Residential substance abuse treatment programs have been funded by our federal government since for most individuals, treatment and recovery work best in a community based, coordinated system of comprehensive services. Allowing parents in treatment to receive family support is invaluable as studies have shown that individuals charged with crimes who completed treatment were far less likely to end up back in prison than those who did not get services. Studies have also shown that when treatment is combined with parental support, family reunification increases. Please take the time to tell the Senate Human Services and Corrections Committee members why they must keep parents in residential substance abuse programs included in the bill.

Action Needed:
We need help getting SHB 1284 out of the Senate Human Services and Corrections Committee! Write an email to each of the Human Services and Corrections committee members asking them to support SHB 1284:

mike.carrell@leg.wa.gov
kirk.pearson@leg.wa.gov
Jeannie.Darneille@leg.wa.gov
Michael.Baumgartner@leg.wa.gov
Jim.Hargrove@leg.wa.gov
Nick.Harper@leg.wa.gov
mike.padden@leg.wa.gov

AND

Make a public comment (1000 character limit) on the bill

Sample Email/Comment:
Dear Mr. Chair and Committee Members,

I am writing in support of SHB 1284. I believe that incarcerated parents, parents in residential substance abuse treatment programs and their children need a more fair chance to work toward reunification. We need to allow time, when necessary, to find safe permanency options that do not involve severing familial ties forever.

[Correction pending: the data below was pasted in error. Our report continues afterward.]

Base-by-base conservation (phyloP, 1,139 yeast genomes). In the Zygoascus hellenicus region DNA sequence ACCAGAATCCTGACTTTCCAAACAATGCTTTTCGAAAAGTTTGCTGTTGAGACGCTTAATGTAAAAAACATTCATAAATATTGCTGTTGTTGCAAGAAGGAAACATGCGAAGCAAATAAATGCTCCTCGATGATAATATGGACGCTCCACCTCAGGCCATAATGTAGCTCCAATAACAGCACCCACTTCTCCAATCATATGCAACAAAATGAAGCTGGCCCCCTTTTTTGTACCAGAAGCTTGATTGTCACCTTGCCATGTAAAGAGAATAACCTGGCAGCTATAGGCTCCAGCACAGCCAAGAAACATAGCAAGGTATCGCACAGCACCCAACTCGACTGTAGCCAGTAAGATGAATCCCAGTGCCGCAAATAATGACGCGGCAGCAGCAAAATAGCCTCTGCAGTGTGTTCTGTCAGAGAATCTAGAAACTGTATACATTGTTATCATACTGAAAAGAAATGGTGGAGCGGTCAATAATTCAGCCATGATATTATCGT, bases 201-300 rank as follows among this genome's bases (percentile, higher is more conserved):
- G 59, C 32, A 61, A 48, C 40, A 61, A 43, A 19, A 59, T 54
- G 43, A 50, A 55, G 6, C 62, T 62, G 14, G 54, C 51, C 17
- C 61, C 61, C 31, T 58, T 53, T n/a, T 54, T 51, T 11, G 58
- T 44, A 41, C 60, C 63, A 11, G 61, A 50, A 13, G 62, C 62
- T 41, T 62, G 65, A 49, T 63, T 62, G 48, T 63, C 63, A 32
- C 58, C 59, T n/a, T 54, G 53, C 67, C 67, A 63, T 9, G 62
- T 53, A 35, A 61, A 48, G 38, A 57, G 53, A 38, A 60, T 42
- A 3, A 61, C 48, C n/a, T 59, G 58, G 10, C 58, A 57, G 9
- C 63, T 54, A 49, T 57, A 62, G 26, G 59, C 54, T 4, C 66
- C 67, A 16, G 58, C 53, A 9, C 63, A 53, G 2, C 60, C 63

[Add personal story, if applicable, for your support].

I encourage you not to amend the bill as it applies to parents in residential substance abuse treatment. Please include these parents, since treatment combined with parental support in child welfare cases has been linked to increased family reunification. Increased family reunification has been linked to reduced recidivism and reduced chances of inter-generational incarceration. For these reasons, please support SHB 1284.

Name/Address

Alise Hegle is the Program Lead for the King Count Parents for Parents Program, when she is not working she enjoys family time with her fiancé and 4 year old daughter Rebekah, particularly feeding the ducks and having fun at the beach. She is an active member of her church. She is obtaining her bachelor’s in Applied Behavioral Science and plans to continue on to receive a master’s degree in public administration. One-day she hopes to succeed in taking her family horseback riding.